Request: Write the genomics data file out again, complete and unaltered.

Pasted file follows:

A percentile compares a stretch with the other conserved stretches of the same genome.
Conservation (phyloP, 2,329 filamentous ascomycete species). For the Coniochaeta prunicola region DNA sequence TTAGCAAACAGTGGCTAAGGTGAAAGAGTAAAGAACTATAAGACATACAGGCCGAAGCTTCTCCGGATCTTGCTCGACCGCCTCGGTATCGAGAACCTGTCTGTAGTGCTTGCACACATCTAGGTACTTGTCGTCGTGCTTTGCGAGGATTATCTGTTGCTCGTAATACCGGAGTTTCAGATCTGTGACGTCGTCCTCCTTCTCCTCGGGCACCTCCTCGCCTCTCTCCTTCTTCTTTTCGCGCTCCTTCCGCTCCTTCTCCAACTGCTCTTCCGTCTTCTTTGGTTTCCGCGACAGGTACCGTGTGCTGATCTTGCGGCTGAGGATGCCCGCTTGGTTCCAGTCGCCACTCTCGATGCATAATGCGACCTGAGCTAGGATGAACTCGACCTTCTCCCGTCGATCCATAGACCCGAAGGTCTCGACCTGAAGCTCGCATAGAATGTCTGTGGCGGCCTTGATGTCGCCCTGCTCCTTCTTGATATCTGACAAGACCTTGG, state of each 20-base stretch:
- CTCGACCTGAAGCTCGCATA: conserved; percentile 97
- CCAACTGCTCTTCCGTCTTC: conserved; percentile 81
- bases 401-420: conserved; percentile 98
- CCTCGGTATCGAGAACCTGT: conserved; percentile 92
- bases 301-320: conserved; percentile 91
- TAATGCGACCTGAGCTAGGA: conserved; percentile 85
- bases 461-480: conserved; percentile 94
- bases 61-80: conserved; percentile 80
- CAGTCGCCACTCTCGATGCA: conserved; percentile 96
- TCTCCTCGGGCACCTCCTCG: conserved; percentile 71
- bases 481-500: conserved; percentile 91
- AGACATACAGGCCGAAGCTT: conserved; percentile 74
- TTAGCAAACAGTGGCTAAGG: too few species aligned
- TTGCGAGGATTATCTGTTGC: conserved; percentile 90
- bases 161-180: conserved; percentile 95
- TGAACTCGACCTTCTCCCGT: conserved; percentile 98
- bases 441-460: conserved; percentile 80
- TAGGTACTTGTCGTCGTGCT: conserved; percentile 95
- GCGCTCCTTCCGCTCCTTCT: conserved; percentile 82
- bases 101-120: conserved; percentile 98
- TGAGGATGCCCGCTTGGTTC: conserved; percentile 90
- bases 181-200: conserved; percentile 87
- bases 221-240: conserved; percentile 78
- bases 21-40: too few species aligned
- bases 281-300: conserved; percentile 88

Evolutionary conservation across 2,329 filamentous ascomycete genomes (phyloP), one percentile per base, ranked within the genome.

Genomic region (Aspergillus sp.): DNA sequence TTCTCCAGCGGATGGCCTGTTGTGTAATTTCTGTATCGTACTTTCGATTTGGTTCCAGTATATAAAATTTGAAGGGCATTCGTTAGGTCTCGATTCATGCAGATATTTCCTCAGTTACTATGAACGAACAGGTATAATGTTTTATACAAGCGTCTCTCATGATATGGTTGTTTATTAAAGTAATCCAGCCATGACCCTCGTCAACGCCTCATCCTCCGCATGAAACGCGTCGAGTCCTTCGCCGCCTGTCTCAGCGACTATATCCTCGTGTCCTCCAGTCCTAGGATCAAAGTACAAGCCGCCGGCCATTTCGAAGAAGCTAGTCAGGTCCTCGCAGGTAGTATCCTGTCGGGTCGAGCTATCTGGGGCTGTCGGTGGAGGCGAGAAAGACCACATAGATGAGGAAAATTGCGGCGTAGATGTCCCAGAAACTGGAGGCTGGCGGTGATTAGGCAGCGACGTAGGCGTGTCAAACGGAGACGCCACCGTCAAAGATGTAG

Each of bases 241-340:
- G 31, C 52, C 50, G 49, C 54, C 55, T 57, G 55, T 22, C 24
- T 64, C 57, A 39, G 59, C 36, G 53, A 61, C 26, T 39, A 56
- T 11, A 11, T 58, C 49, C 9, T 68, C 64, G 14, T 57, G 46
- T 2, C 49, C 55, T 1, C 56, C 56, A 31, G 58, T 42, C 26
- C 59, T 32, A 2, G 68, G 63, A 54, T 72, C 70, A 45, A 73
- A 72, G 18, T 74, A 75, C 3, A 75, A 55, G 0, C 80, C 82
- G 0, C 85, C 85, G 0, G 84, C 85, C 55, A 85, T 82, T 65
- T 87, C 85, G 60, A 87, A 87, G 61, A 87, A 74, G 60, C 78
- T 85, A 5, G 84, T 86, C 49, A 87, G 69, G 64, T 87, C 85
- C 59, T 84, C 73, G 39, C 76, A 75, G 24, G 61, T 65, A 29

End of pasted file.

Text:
A percentile compares a stretch with the other conserved stretches of the same genome.
Conservation (phyloP, 2,329 filamentous ascomycete species). For the Coniochaeta prunicola region DNA sequence TTAGCAAACAGTGGCTAAGGTGAAAGAGTAAAGAACTATAAGACATACAGGCCGAAGCTTCTCCGGATCTTGCTCGACCGCCTCGGTATCGAGAACCTGTCTGTAGTGCTTGCACACATCTAGGTACTTGTCGTCGTGCTTTGCGAGGATTATCTGTTGCTCGTAATACCGGAGTTTCAGATCTGTGACGTCGTCCTCCTTCTCCTCGGGCACCTCCTCGCCTCTCTCCTTCTTCTTTTCGCGCTCCTTCCGCTCCTTCTCCAACTGCTCTTCCGTCTTCTTTGGTTTCCGCGACAGGTACCGTGTGCTGATCTTGCGGCTGAGGATGCCCGCTTGGTTCCAGTCGCCACTCTCGATGCATAATGCGACCTGAGCTAGGATGAACTCGACCTTCTCCCGTCGATCCATAGACCCGAAGGTCTCGACCTGAAGCTCGCATAGAATGTCTGTGGCGGCCTTGATGTCGCCCTGCTCCTTCTTGATATCTGACAAGACCTTGG, state of each 20-base stretch:
- CTCGACCTGAAGCTCGCATA: conserved; percentile 97
- CCAACTGCTCTTCCGTCTTC: conserved; percentile 81
- bases 401-420: conserved; percentile 98
- CCTCGGTATCGAGAACCTGT: conserved; percentile 92
- bases 301-320: conserved; percentile 91
- TAATGCGACCTGAGCTAGGA: conserved; percentile 85
- bases 461-480: conserved; percentile 94
- bases 61-80: conserved; percentile 80
- CAGTCGCCACTCTCGATGCA: conserved; percentile 96
- TCTCCTCGGGCACCTCCTCG: conserved; percentile 71
- bases 481-500: conserved; percentile 91
- AGACATACAGGCCGAAGCTT: conserved; percentile 74
- TTAGCAAACAGTGGCTAAGG: too few species aligned
- TTGCGAGGATTATCTGTTGC: conserved; percentile 90
- bases 161-180: conserved; percentile 95
- TGAACTCGACCTTCTCCCGT: conserved; percentile 98
- bases 441-460: conserved; percentile 80
- TAGGTACTTGTCGTCGTGCT: conserved; percentile 95
- GCGCTCCTTCCGCTCCTTCT: conserved; percentile 82
- bases 101-120: conserved; percentile 98
- TGAGGATGCCCGCTTGGTTC: conserved; percentile 90
- bases 181-200: conserved; percentile 87
- bases 221-240: conserved; percentile 78
- bases 21-40: too few species aligned
- bases 281-300: conserved; percentile 88

Evolutionary conservation across 2,329 filamentous ascomycete genomes (phyloP), one percentile per base, ranked within the genome.

Genomic region (Aspergillus sp.): DNA sequence TTCTCCAGCGGATGGCCTGTTGTGTAATTTCTGTATCGTACTTTCGATTTGGTTCCAGTATATAAAATTTGAAGGGCATTCGTTAGGTCTCGATTCATGCAGATATTTCCTCAGTTACTATGAACGAACAGGTATAATGTTTTATACAAGCGTCTCTCATGATATGGTTGTTTATTAAAGTAATCCAGCCATGACCCTCGTCAACGCCTCATCCTCCGCATGAAACGCGTCGAGTCCTTCGCCGCCTGTCTCAGCGACTATATCCTCGTGTCCTCCAGTCCTAGGATCAAAGTACAAGCCGCCGGCCATTTCGAAGAAGCTAGTCAGGTCCTCGCAGGTAGTATCCTGTCGGGTCGAGCTATCTGGGGCTGTCGGTGGAGGCGAGAAAGACCACATAGATGAGGAAAATTGCGGCGTAGATGTCCCAGAAACTGGAGGCTGGCGGTGATTAGGCAGCGACGTAGGCGTGTCAAACGGAGACGCCACCGTCAAAGATGTAG

Each of bases 241-340:
- G 31, C 52, C 50, G 49, C 54, C 55, T 57, G 55, T 22, C 24
- T 64, C 57, A 39, G 59, C 36, G 53, A 61, C 26, T 39, A 56
- T 11, A 11, T 58, C 49, C 9, T 68, C 64, G 14, T 57, G 46
- T 2, C 49, C 55, T 1, C 56, C 56, A 31, G 58, T 42, C 26
- C 59, T 32, A 2, G 68, G 63, A 54, T 72, C 70, A 45, A 73
- A 72, G 18, T 74, A 75, C 3, A 75, A 55, G 0, C 80, C 82
- G 0, C 85, C 85, G 0, G 84, C 85, C 55, A 85, T 82, T 65
- T 87, C 85, G 60, A 87, A 87, G 61, A 87, A 74, G 60, C 78
- T 85, A 5, G 84, T 86, C 49, A 87, G 69, G 64, T 87, C 85
- C 59, T 84, C 73, G 39, C 76, A 75, G 24, G 61, T 65, A 29